Mixing prose and poetry, ancient traditions and modern sensibilities, this brilliant, profane, and poignant coming-of-age story is a masterpiece of Native American literature
At a Thanksgiving party held in a Bureau of Indian Affairs gymnasium, the elders of the Meskwaki Settlement in central Iowa sip coffee while the teenagers plot their escape. Edgar Bearchild and Ted Facepaint, too broke to join their friends for a night of drinking in a nearby farm town, decide to attend a ceremonial gathering of the Well-Off Man Church, a tribal sect with hallucinogenic practices. After partaking of the congregation’s sacred star medicine, Edgar receives a prophetic vision and comes to a newfound understanding of his people’s past and present that will ultimately reshape the course of his life.
Set against the backdrop of the tumultuous 1960s, Black Eagle Child is the story of Edgar’s passage from boyhood to manhood, from his youthful misadventures with Ted, to his year at prestigious liberal arts college in California, to his return to Iowa and success as a poet. Deftly crossing genre boundaries and weaving together a multitude of tones and images—from grief to humor, grape Jell-O to supernatural strobe lights—it is also an unforgettable portrait of what it means to be a Native American in the modern world.
Open Road Media; October 2015
- ISBN 9781504014168
- Read online, or download in secure EPUB format
- Title: Black Eagle Child
- Author: Ray Young Bear
Imprint: Open Road Media
In The Press
“A magnificent piece of literature.” —The New York Times
“Vastly complex and engaging . . . Sophisticated and cunning . . . Young Bear has a novelist’s eye for precise social and atmospheric detail.” —Los Angeles Times
“This book is a story with great liveliness. It reminds me of Huckleberry Finn but with real huckleberries this time. The complicated mysteries and zaniness of the Native American soul rise up in the story, and the ‘other world’ crosses this world in a way that is deeply satisfying.” —Robert Bly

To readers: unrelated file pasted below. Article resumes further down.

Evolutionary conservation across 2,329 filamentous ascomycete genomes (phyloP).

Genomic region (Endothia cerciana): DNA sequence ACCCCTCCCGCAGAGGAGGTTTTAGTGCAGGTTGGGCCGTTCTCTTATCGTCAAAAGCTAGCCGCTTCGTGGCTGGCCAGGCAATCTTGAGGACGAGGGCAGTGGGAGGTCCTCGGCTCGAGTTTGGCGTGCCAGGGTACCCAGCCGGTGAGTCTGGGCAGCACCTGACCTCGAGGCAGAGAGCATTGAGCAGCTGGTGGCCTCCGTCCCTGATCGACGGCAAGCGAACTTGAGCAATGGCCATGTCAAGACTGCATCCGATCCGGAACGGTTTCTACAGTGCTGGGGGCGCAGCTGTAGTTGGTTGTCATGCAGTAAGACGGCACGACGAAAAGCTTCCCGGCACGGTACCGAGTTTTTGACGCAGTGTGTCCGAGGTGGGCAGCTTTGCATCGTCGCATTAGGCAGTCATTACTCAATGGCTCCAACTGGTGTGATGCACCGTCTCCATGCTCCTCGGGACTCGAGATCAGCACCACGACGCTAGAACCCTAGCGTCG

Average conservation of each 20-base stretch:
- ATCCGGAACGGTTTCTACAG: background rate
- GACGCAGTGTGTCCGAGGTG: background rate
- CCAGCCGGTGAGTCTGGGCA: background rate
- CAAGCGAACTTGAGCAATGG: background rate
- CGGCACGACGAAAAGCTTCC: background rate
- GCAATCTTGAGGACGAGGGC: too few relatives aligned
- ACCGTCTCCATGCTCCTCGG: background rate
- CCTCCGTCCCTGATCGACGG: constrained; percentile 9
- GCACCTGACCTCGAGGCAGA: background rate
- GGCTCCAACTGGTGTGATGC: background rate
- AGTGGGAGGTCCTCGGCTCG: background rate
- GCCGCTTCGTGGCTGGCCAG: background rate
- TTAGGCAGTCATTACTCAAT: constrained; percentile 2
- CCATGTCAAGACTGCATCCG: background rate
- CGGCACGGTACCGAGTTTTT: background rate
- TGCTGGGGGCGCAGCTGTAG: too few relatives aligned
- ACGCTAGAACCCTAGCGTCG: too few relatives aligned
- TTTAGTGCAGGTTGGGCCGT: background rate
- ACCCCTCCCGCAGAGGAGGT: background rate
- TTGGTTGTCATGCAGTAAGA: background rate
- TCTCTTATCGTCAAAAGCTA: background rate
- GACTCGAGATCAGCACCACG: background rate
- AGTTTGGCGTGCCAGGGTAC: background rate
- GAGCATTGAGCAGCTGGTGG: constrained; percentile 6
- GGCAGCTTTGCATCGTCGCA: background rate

“It is risky to be an Indian these days, as it has always been in the face of the colonial and imperial powers that crowd around us. That truth makes every sentence, story, and image of Ray Young Bear’s fictional and poetic works a decisive landmark for telling the modern world what it means to be a tribal man.” —Elizabeth Cook-Lynn
This wonderful volume of stories, told in both prose and poetry, floats between memoir and fiction, history and storytelling.” —Library Journal
“Fascinating and accomplished . . . A unique account and a milestone in Native American literature.” —Kirkus Reviews
Praise for Ray Young Bear
“Ray Young Bear’s work is the gift of an anguished imagination marked with grief and humor. His writing alternately lashes and heals, but always instructs from a deep vision of the world.” —Louise Erdrich
“[Young Bear] speaks from a kind of timeless experience; his voice is the voice of the coyote or singer of Beowulf or the inventor of words.” —N. Scott Momaday
“Ray Young Bear is the best poet in Indian Country. Sacred and profane, profound and irreverent, his poetry pushes you into a corner, roughs you up a bit, maybe takes your wallet, and then gives you a long kiss goodbye.” —Sherman Alexie
“Ray Young Bear is generally acknowledged as the nation’s foremost contemporary Native American poet. . . . [He] is destined for even wider and more fulsome recognition as a national treasure.” —The Bloomsbury Review
About The Author
Ray Young Bear is a lifetime resident of the Meskwaki Settlement in central Iowa. His poems have appeared in numerous magazines and anthologies, including Virginia Quarterly Review, New Letters, Prairie Schooner, the Iowa Review, the American Poetry Review, and the Best American Poetry, and have been collected into three books: Winter of the Salamander (1980), The Invisible Musician (1990), and The Rock Island Hiking Club (2001). He also wrote Black Eagle Child: The Facepaint Narratives (1995), a novel combining prose and poetry that was heralded by the New York Times as “magnificent.” Its sequel, Remnants of the First Earth (1998), won the Ruth Suckow Award as an outstanding work of fiction about Iowa.
The recipient of a grant from the National Endowment for the Arts, Ray Young Bear has taught creative writing and Native American literature at numerous schools across the United States, including the University of Iowa and the Institute of American Indian Arts. A singer as well as an author, Young Bear is a cofounder of the Woodland Singers & Dancers, which performs contemporary and traditional tribal dances throughout the country.